John Barrowman, entertainer extraordinaire, screen and stage star, is a fairly fine forty-something.

Classically handsome, he does occasionally suffer at the hands of the make-up department who have a penchant for orange foundation, and certain cruel friends of mine accuse him of looking slightly ‘plastic.’

When I meet him in the flesh (and fabulous flesh it is), Barrowman is radiantly beautiful. His skin glows, his eyes are luminous, and he is palpably alive; he looks little older than thirty.

How does he stay looking so good? ‘I drink two litres of water a day. I do drink alcohol, but not to get drunk, I don’t binge drink. If I’m sitting down to dinner, I won’t drink soda, I might have the odd glass of wine, but I’ll drink water.’

I’m sceptical; surely there must be more to it. ‘Well, if you ever need a little bit of help’- he tweaks the corners of his gorgeous eyes, and winks – ‘I’m all for it.’

He exudes vitality – and he certainly needs plenty of energy to keep up with his hectic schedule. But Barrowman doesn’t resent marketing his work. ‘I think of myself as a business – a product.’

After all, he points out, ‘If you become an actor, it’s always at the back of your mind: you could become famous. You shouldn’t pretend to be surprised or angry if it happens.’

This is a man who is booked until 2011 and is thinking even further ahead, planning a return to his first love, musical theatre – a genre he staunchly defends against detractors.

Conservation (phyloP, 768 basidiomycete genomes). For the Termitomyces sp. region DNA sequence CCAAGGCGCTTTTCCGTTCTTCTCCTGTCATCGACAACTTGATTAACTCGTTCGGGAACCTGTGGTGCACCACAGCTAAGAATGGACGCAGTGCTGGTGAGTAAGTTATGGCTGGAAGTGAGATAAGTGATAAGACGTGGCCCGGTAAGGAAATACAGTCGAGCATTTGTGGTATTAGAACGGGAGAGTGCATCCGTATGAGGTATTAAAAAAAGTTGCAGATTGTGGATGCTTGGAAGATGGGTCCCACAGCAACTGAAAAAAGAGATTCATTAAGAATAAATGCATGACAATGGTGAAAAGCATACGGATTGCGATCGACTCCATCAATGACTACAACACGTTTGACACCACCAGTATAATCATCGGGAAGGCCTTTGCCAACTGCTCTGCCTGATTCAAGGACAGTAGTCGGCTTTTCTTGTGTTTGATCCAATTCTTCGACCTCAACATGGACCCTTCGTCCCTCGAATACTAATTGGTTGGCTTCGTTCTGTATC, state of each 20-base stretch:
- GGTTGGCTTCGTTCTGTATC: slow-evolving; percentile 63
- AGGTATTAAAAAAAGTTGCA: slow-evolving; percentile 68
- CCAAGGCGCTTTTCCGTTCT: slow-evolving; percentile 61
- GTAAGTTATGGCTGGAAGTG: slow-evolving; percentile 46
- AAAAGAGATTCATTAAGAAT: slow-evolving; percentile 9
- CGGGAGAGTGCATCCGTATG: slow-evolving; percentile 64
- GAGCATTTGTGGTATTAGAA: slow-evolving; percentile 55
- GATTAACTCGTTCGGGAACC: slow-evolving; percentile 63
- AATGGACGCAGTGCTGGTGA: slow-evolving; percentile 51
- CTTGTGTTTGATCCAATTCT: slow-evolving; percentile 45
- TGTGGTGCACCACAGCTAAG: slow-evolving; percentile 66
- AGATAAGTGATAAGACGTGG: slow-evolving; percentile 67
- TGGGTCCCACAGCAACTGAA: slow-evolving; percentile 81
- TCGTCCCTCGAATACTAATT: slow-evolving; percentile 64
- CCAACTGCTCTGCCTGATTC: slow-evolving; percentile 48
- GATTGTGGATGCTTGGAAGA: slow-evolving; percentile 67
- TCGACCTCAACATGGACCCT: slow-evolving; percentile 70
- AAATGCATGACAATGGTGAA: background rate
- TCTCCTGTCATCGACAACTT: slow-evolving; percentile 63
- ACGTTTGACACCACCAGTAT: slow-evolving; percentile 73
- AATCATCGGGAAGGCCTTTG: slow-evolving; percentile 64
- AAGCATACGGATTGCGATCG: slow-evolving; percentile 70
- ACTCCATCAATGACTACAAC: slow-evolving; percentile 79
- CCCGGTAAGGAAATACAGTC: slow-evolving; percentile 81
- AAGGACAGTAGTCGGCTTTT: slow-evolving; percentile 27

‘I’ve done “serious” theatre, I’ve done Shakespeare… I don’t see anything different about performing in musicals; to me they’re just as serious.’

Musicals are what Barrowman does best; he has appeared in numerous productions in the West End and on Broadway, including the National Theatre’s Anything Goes: ‘That was absolutely one of the most amazing experiences I’ve ever had.’

Currently in talks with Andrew Lloyd-Webber about a sequel to Phantom of the Opera, Barrowman’s also being wooed by Cameron Mackintosh, who wants him to play the title role in Barnum.

‘I’m inclining towards Barnum,’ he says. ‘It’ll mean getting back into serious shape, better than ever before. I haven’t been to the gym in seven months, I haven’t had time, I’ve been so busy with work.

But I’d have to do two months’ intensive circus training to do Barnum.’

Circus training brings to mind spangly, tight-fitting clothes, which would show off that rather fine physique to even greater advantage.

‘God, no, I won’t be wearing lycra,’ he exclaims in horror. And then, with a lingering touch on my shoulder and a glint in his eye, ‘Well, I’d be learning all the trapeze stuff and everything…I suppose maybe a pair of cycling shorts…Or they might even give me a leotard…’

Barrowman is the world’s most outrageous flirt, and delights in being provocative. Even his acting smacks of promiscuity: ‘Whenever I’m playing opposite a leading lady, or leading man, I have to fall in love with them a little bit, for it to be truthful, even if it’s not a romantic relationship.